The other day Jack, Shoeless Joe and I took a walk
on one of the many trails here where we live.
Shoeless ran around having some fun but waiting for the BIG TREAT--
a chance to swim in the water. This particular trail crosses Berry Creek
and that always meant a cool dip in its depths for this water spaniel.
But not this spring, old buddy. Texas is having severe drought conditions.
Some reports say it is the worst since the historic Dust Bowl of the 1930's.
Here is the overlook down to the riverbed--now a pile of dusty rocks.
And here is another view of the creek.
Not even a hint of moisture.
This is a favorite spot from the past where a concrete path formed a bridge
over the creek. There was a time when the water was so high that even
the walkway was covered with fast running waters.
But on this day, poor Shoeless looks to us for an explanation but we have none.
And what happens to the fish?
Don't know if you can see the cluster of twigs in the branches above our bike.
Those are remainders of brush that washed up into the trees when
the water level was so high that it flowed over the creek banks.
This day it would be a steep hike down into that same bank to reach the dry rocks below.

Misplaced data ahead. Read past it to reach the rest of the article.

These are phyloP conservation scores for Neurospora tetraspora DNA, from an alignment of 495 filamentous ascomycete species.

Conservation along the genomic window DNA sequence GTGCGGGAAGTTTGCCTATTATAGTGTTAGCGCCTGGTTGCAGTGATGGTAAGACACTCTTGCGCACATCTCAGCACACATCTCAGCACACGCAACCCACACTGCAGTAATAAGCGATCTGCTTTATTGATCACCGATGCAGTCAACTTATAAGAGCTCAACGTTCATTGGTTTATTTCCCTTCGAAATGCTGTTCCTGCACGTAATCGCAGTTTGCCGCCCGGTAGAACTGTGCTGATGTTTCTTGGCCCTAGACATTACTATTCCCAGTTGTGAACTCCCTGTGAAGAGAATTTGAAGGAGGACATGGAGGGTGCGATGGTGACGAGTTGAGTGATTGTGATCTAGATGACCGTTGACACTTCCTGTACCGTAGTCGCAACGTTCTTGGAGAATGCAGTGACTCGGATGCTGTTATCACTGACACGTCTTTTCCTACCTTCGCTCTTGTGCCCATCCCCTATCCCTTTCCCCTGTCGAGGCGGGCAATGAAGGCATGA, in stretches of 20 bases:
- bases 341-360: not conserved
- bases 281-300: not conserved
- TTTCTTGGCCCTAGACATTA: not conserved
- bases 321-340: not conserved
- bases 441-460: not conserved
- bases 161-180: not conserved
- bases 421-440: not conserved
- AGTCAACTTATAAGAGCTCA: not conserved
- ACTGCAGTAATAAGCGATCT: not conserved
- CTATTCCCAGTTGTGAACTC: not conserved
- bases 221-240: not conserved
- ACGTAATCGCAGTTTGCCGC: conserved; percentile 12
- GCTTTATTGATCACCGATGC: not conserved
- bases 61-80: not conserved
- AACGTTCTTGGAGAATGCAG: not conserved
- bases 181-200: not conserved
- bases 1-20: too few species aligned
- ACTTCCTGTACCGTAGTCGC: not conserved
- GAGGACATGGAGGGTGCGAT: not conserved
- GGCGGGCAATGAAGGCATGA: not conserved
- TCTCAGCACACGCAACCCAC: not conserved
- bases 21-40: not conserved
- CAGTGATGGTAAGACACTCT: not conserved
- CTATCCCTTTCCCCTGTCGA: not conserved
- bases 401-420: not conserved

And while Texas is conserving and restricting the use of water,
her poor farmers praying for rain...
These amazing waterfalls provide hydro power and then some.
This scene is from right where we used to live in upstate New York.
Named Rainbow Falls because of the beautiful colors the sun lights in the mist that always rises above the galloping waters.
During the cold winters these falls become an ice sculpture with only a hint at
their majesty from a small spot of moving water at the very bottom of the falls.
But each spring, as the ice and snow melts from the AuSable River and the mountains that fed it, the waterfalls roar and declare their power.
Our home stood but a short distance from the river and we could stand on the back porch and feel the ground vibrate from the volume of water pouring or rather exploding over the falls and charging within the curves of the riverbanks.
Perhaps what central Texas needs is a good, old snowstorm
to alleviate some of this awful drought.
I, for one, would not complain one bit!